##### Well-known member
LPF Site Supporter
Can you take a picture of your been expander or share a link to its specifications?

#### steve001

##### Well-known member
Now that I think about it, I'm not sure what of the system is adjustable. Right now, I have a raw diode outputting into a G2 lens at an adjustable distance. The output of that is then immediately fed into a beam expander. The adjustable part is the focus going in to the beam expander. My thought was that once it came out of the BE aperture it would be adjusted to be collimated at an adjustable beam expansion ratio. The other possibility is that I am misunderstanding the optics going on between the diode and the beam exit. If this were the case, I would have a constant 10x expansion ratio and would just be adjusting the input width that results in an adjusting output width. So, what do you think? I'm working on the math behind the two scenarios, but I was wondering which was actually going on in my case.

So you have one beam expander and one g2 lens? I'm betting the expander has a fixed expansion power of 10x. Is that correct? The beam expander has no movable parts?

#### Eracoy

##### Active member
LPF Site Supporter
The beam expander is an X10DR as seen here. The expander itself has an adjustable focus by twisting the exit aperture relative to the base. The laser itself is attached via an adapting focus ring which contains a g2 lens:

The effect of this setup is that I have an adjustable focus in and out of the beam expander. By combining the two adjustments in different amounts, you can change the beam expansion factor to something other than the default of 10, which assumes a collimated beam imput.

For small input beam diameters, such as a 532 or single mode 405, I can increase the expansion factor to nearly 40x before the edges get clipped by housing. As a note, to focus this requires unscrewing the front all the way and holding it a couple centimeters apart.

My question is about finding a balance between two constraints. On the one hand, a high expansion factor is good for power-arriving-at-dot because it lowers divergence. On the other, the beam expander clips off more and more power from the edges of the beam as the expansion factor goes up.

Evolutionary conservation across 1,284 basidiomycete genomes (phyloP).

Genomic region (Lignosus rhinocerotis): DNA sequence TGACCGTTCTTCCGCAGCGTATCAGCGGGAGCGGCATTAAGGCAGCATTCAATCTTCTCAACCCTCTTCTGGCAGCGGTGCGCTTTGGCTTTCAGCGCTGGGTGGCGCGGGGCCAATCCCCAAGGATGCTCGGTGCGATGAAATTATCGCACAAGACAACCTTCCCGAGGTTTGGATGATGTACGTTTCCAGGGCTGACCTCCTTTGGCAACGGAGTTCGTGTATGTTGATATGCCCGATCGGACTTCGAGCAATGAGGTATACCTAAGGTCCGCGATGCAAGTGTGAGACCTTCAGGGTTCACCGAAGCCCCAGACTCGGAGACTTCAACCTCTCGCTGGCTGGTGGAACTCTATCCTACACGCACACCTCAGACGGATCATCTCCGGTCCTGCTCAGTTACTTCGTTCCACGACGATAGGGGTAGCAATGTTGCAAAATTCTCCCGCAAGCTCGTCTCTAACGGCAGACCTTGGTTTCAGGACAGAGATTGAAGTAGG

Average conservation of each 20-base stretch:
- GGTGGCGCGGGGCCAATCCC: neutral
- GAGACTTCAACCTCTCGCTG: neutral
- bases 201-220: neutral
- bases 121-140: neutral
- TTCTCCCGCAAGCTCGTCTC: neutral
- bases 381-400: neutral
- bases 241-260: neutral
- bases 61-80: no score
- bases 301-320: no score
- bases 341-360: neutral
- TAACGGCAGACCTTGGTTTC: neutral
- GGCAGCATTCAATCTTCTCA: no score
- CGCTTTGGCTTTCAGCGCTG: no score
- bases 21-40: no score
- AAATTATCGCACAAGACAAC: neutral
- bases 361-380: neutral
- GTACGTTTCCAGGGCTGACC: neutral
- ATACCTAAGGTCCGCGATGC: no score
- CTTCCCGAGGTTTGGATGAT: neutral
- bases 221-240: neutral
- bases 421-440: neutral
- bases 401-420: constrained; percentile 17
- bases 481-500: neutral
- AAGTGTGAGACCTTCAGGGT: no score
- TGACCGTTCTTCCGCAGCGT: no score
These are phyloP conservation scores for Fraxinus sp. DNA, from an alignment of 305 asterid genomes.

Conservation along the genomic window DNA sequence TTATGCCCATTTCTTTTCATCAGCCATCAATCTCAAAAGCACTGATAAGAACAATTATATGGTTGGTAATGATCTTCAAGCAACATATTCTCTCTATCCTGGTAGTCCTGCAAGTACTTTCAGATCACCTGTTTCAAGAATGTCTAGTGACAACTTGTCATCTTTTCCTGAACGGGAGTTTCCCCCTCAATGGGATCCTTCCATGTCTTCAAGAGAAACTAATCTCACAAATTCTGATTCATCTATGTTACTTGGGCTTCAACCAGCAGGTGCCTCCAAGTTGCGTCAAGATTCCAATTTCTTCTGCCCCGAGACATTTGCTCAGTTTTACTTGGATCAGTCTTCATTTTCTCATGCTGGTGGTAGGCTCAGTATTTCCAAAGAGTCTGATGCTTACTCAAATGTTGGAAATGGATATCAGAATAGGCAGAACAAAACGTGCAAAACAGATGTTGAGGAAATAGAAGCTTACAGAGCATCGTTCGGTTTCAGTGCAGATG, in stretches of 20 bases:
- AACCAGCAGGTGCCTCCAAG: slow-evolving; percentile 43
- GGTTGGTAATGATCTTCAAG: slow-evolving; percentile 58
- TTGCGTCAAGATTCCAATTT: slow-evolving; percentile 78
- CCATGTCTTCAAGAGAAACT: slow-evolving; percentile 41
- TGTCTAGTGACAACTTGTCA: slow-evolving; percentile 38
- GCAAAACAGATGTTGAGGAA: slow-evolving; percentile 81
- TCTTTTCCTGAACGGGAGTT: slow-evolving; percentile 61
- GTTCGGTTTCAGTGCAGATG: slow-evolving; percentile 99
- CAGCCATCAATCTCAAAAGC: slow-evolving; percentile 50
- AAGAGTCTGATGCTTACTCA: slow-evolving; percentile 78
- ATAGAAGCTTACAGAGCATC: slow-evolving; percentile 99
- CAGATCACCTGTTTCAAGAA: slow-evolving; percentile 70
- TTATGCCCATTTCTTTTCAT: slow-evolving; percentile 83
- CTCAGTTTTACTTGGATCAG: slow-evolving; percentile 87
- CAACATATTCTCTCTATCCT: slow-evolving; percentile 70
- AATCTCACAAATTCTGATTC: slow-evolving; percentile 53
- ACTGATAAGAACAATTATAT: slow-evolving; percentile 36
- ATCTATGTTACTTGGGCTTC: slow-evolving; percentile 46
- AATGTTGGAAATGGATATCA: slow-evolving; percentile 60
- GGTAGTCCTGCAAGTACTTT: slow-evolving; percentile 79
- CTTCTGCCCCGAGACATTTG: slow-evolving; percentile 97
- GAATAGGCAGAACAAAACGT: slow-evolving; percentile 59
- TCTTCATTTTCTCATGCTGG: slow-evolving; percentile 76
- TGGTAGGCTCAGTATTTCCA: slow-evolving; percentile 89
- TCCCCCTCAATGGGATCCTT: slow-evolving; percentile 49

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#### steve001

##### Well-known member
The beam expander is an X10DR as seen here. The expander itself has an adjustable focus by twisting the exit aperture relative to the base. The laser itself is attached via an adapting focus ring which contains a g2 lens:

The effect of this setup is that I have an adjustable focus in and out of the beam expander. By combining the two adjustments in different amounts, you can change the beam expansion factor to something other than the default of 10, which assumes a collimated beam imput.

For small input beam diameters, such as a 532 or single mode 405, I can increase the expansion factor to nearly 40x before the edges get clipped by housing. As a note, to focus this requires unscrewing the front all the way and holding it a couple centimeters apart.

My question is about finding a balance between two constraints. On the one hand, a high expansion factor is good for power-arriving-at-dot because it lowers divergence. On the other, the beam expander clips off more and more power from the edges of the beam as the expansion factor goes up.

I don't think math is going to help you in this case because you are constrained by the physical structures of the parts. Math would if you were designing a custom system to be built to accomplish the objective. In this case you'll just have to manually make adjustments to achieve what you want.

##### Well-known member
LPF Site Supporter
If the beam has a consistent power distribution, when 50% of the beam diameter is cut off that means only 25% of the power is getting through. If just 10% of the diameter is cut off that might not make much difference, or be a wash compared to the smaller spot, or higher beam intensity within that spot which is gained by having a lower divergence.